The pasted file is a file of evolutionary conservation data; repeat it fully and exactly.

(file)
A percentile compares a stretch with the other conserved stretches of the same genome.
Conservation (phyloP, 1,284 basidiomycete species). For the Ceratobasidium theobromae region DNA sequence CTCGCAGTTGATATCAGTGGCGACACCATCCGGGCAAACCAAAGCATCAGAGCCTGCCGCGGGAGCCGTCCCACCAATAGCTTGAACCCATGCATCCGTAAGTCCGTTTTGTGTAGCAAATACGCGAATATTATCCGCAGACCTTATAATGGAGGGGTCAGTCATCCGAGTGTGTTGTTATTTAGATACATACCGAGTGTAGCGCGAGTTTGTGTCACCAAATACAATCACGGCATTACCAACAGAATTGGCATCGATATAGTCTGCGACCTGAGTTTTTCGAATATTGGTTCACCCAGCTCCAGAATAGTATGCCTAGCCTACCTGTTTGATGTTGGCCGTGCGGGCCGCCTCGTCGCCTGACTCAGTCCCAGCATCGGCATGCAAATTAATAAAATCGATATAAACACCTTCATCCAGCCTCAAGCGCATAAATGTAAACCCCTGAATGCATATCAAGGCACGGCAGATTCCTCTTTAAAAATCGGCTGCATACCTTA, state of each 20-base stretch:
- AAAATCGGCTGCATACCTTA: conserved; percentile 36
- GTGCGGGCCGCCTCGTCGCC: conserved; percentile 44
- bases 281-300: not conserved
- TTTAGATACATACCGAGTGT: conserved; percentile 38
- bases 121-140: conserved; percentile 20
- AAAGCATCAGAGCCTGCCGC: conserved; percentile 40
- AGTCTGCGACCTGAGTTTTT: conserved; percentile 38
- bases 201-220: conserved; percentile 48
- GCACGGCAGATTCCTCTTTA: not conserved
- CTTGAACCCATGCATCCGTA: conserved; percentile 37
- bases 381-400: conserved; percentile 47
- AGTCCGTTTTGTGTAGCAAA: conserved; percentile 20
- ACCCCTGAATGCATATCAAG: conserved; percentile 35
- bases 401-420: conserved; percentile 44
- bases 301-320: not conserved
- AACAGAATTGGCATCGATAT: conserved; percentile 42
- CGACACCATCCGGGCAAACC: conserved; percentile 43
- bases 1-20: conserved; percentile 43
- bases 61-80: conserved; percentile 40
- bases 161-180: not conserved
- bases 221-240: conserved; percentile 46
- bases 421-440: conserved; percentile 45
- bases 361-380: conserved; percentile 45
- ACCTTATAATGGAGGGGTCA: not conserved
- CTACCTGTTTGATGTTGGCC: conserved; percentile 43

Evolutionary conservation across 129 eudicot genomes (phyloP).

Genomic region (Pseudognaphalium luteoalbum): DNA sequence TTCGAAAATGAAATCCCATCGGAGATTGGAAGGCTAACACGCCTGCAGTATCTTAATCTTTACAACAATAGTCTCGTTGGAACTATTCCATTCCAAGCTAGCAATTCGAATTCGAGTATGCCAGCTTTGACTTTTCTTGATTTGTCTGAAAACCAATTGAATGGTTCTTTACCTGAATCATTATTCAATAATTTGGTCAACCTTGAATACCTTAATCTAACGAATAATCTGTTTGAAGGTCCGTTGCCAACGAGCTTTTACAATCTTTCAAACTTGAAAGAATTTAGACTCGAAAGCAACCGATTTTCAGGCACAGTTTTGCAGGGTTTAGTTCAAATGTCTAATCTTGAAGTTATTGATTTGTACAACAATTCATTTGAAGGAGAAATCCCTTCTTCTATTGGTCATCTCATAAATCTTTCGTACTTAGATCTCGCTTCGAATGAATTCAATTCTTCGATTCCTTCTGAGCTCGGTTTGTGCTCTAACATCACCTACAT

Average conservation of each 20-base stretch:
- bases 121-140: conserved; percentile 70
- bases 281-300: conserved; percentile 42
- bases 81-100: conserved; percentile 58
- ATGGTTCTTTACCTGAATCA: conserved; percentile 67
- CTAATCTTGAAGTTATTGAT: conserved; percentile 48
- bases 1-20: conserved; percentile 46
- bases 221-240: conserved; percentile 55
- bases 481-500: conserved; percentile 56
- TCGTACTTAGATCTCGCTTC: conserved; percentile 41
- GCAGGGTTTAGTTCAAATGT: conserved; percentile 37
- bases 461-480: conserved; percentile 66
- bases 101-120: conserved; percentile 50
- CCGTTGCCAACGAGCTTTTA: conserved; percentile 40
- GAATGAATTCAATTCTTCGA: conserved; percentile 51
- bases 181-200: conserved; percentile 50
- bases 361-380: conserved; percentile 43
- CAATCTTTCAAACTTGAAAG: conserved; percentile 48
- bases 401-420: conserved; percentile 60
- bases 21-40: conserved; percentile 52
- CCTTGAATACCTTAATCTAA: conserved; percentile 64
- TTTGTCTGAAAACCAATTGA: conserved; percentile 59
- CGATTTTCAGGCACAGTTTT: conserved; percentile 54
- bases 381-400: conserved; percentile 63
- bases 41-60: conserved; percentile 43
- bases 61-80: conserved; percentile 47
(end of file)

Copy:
A percentile compares a stretch with the other conserved stretches of the same genome.
Conservation (phyloP, 1,284 basidiomycete species). For the Ceratobasidium theobromae region DNA sequence CTCGCAGTTGATATCAGTGGCGACACCATCCGGGCAAACCAAAGCATCAGAGCCTGCCGCGGGAGCCGTCCCACCAATAGCTTGAACCCATGCATCCGTAAGTCCGTTTTGTGTAGCAAATACGCGAATATTATCCGCAGACCTTATAATGGAGGGGTCAGTCATCCGAGTGTGTTGTTATTTAGATACATACCGAGTGTAGCGCGAGTTTGTGTCACCAAATACAATCACGGCATTACCAACAGAATTGGCATCGATATAGTCTGCGACCTGAGTTTTTCGAATATTGGTTCACCCAGCTCCAGAATAGTATGCCTAGCCTACCTGTTTGATGTTGGCCGTGCGGGCCGCCTCGTCGCCTGACTCAGTCCCAGCATCGGCATGCAAATTAATAAAATCGATATAAACACCTTCATCCAGCCTCAAGCGCATAAATGTAAACCCCTGAATGCATATCAAGGCACGGCAGATTCCTCTTTAAAAATCGGCTGCATACCTTA, state of each 20-base stretch:
- AAAATCGGCTGCATACCTTA: conserved; percentile 36
- GTGCGGGCCGCCTCGTCGCC: conserved; percentile 44
- bases 281-300: not conserved
- TTTAGATACATACCGAGTGT: conserved; percentile 38
- bases 121-140: conserved; percentile 20
- AAAGCATCAGAGCCTGCCGC: conserved; percentile 40
- AGTCTGCGACCTGAGTTTTT: conserved; percentile 38
- bases 201-220: conserved; percentile 48
- GCACGGCAGATTCCTCTTTA: not conserved
- CTTGAACCCATGCATCCGTA: conserved; percentile 37
- bases 381-400: conserved; percentile 47
- AGTCCGTTTTGTGTAGCAAA: conserved; percentile 20
- ACCCCTGAATGCATATCAAG: conserved; percentile 35
- bases 401-420: conserved; percentile 44
- bases 301-320: not conserved
- AACAGAATTGGCATCGATAT: conserved; percentile 42
- CGACACCATCCGGGCAAACC: conserved; percentile 43
- bases 1-20: conserved; percentile 43
- bases 61-80: conserved; percentile 40
- bases 161-180: not conserved
- bases 221-240: conserved; percentile 46
- bases 421-440: conserved; percentile 45
- bases 361-380: conserved; percentile 45
- ACCTTATAATGGAGGGGTCA: not conserved
- CTACCTGTTTGATGTTGGCC: conserved; percentile 43

Evolutionary conservation across 129 eudicot genomes (phyloP).

Genomic region (Pseudognaphalium luteoalbum): DNA sequence TTCGAAAATGAAATCCCATCGGAGATTGGAAGGCTAACACGCCTGCAGTATCTTAATCTTTACAACAATAGTCTCGTTGGAACTATTCCATTCCAAGCTAGCAATTCGAATTCGAGTATGCCAGCTTTGACTTTTCTTGATTTGTCTGAAAACCAATTGAATGGTTCTTTACCTGAATCATTATTCAATAATTTGGTCAACCTTGAATACCTTAATCTAACGAATAATCTGTTTGAAGGTCCGTTGCCAACGAGCTTTTACAATCTTTCAAACTTGAAAGAATTTAGACTCGAAAGCAACCGATTTTCAGGCACAGTTTTGCAGGGTTTAGTTCAAATGTCTAATCTTGAAGTTATTGATTTGTACAACAATTCATTTGAAGGAGAAATCCCTTCTTCTATTGGTCATCTCATAAATCTTTCGTACTTAGATCTCGCTTCGAATGAATTCAATTCTTCGATTCCTTCTGAGCTCGGTTTGTGCTCTAACATCACCTACAT

Average conservation of each 20-base stretch:
- bases 121-140: conserved; percentile 70
- bases 281-300: conserved; percentile 42
- bases 81-100: conserved; percentile 58
- ATGGTTCTTTACCTGAATCA: conserved; percentile 67
- CTAATCTTGAAGTTATTGAT: conserved; percentile 48
- bases 1-20: conserved; percentile 46
- bases 221-240: conserved; percentile 55
- bases 481-500: conserved; percentile 56
- TCGTACTTAGATCTCGCTTC: conserved; percentile 41
- GCAGGGTTTAGTTCAAATGT: conserved; percentile 37
- bases 461-480: conserved; percentile 66
- bases 101-120: conserved; percentile 50
- CCGTTGCCAACGAGCTTTTA: conserved; percentile 40
- GAATGAATTCAATTCTTCGA: conserved; percentile 51
- bases 181-200: conserved; percentile 50
- bases 361-380: conserved; percentile 43
- CAATCTTTCAAACTTGAAAG: conserved; percentile 48
- bases 401-420: conserved; percentile 60
- bases 21-40: conserved; percentile 52
- CCTTGAATACCTTAATCTAA: conserved; percentile 64
- TTTGTCTGAAAACCAATTGA: conserved; percentile 59
- CGATTTTCAGGCACAGTTTT: conserved; percentile 54
- bases 381-400: conserved; percentile 63
- bases 41-60: conserved; percentile 43
- bases 61-80: conserved; percentile 47